The aim of trying to model climate by running simulations squillions of times when we know the system is crazily complex does seem absurd, and indeed liable to produce every possible kind of climate unless carefully tended by high priests who know what to look for to provide illustrations of the man-made CO2-driven climate crisis conjecture.
But we have other angles on the system which might provide more reliable guides as to our impact on it. One of these is the study of the cycles of atmospheric constituents as they move in and out of the airborne phase. These have been done for many elements and compounds, and typically they show high levels of uncertainty about the size and behaviour of sources and sinks. This is true for CO2 as well as the rest. But whereas the simulation models of linked differential equations for the whole climate seemed intrinsically doomed to farce and failure, the lifecycle studies of compounds such as CO2 are surely susceptible to ongoing improvement through increased quality and quantity of observations.
A recent paper by Hermann Harde of the Helmut-Schmidt University in Hamburg has rekindled my interest in this area. The title of his paper is ‘What Humans Contribute to Atmospheric CO2: Comparison of Carbon Cycle Models with Observations’ , and it can be downloaded free of charge from the link.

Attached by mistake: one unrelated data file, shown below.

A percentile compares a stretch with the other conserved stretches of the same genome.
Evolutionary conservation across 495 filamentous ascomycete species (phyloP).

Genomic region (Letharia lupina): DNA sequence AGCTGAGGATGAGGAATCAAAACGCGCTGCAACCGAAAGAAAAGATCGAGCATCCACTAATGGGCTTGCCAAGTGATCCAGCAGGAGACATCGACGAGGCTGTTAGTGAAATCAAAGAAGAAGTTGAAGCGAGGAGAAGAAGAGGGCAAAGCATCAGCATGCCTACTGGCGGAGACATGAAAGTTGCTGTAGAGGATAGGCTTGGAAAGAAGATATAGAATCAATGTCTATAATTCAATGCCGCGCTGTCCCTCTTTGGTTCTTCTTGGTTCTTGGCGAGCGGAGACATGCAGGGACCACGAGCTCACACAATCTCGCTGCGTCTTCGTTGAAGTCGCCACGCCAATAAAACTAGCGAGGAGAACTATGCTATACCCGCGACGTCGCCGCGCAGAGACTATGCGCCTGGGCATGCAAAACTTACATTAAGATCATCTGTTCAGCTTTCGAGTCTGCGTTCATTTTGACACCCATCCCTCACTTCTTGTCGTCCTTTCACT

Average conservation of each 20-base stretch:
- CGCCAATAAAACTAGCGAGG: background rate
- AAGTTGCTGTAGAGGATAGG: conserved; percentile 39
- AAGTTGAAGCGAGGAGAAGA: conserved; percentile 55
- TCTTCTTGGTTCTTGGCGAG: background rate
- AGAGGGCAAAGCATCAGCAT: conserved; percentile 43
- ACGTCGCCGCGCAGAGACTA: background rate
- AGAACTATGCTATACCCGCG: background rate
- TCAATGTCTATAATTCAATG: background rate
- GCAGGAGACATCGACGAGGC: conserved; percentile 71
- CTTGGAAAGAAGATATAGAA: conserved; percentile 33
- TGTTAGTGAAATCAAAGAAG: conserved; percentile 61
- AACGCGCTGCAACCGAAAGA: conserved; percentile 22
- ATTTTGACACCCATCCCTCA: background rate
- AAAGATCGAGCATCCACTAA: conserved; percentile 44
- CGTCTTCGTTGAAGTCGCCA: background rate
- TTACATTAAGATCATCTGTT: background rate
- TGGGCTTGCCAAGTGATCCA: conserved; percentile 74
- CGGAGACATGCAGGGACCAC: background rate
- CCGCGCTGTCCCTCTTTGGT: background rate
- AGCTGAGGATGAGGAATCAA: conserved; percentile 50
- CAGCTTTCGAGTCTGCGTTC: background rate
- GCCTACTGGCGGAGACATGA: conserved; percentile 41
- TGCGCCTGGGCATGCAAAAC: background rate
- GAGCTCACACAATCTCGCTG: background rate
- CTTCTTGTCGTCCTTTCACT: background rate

In a nutshell, he insists that human produced CO2, whether from land-use changes or fossil-fuel consumption, has to be treated alongside ‘natural’ CO2 since mother nature will treat a given molecule type the same, regardless of its origin. This is in contrast to the IPCC which has claimed that human-produced CO2 is accumulating in the atmosphere, and that almost all the increase in recent decades is due to us: ‘With a very high confidence, the increase in CO2 emissions from fossil fuel burning and those arising from land use change are the dominant cause of the observed increase in atmospheric CO2 concentrations.’ (AR5, 126.96.36.199).
Harde’s analysis leads him to conclude that CO2 residence times are the order of a few years, and that these times apply to CO2 from any source. His flow model is basically the swimming-pool one as used by Salby, in which the rate of change of the amount of airborne CO2 is given by the difference between the flux into the air, and the flux out. He develops that further, and makes frequent comparisons with observations. He also examines, item by item, several assertions made in IPCC reports in this area and finds them wanting. For example the above quote from AR5 is said in that report to be supported by 5 arguments. Harde examines each and finds them inadequate as supports.
His conclusions from his own modelling are quite dramatic:
1. the recent increases in CO2 can be explained by a single balance equation, and is the only method yet which does so ‘in complete conformity with all observations and natural causalities’;
2. the human contribution to the recent increases is relatively small, e.g. ‘as an average over the period 2007-2016, the anthropogenic emissions … donated not more than 4.3% to the total concentration of 393 ppm, and their fraction to the atmospheric increase since 1750 of 113ppm is not more than 17ppm, or 15%.’
Is this not an area deserving of more research? But how will it be funded given that the direction of it seems so unfavourable to ‘the cause’? And will the bells announcing a climate emergency of a different kind be ringing soon on board the Climate Consensus?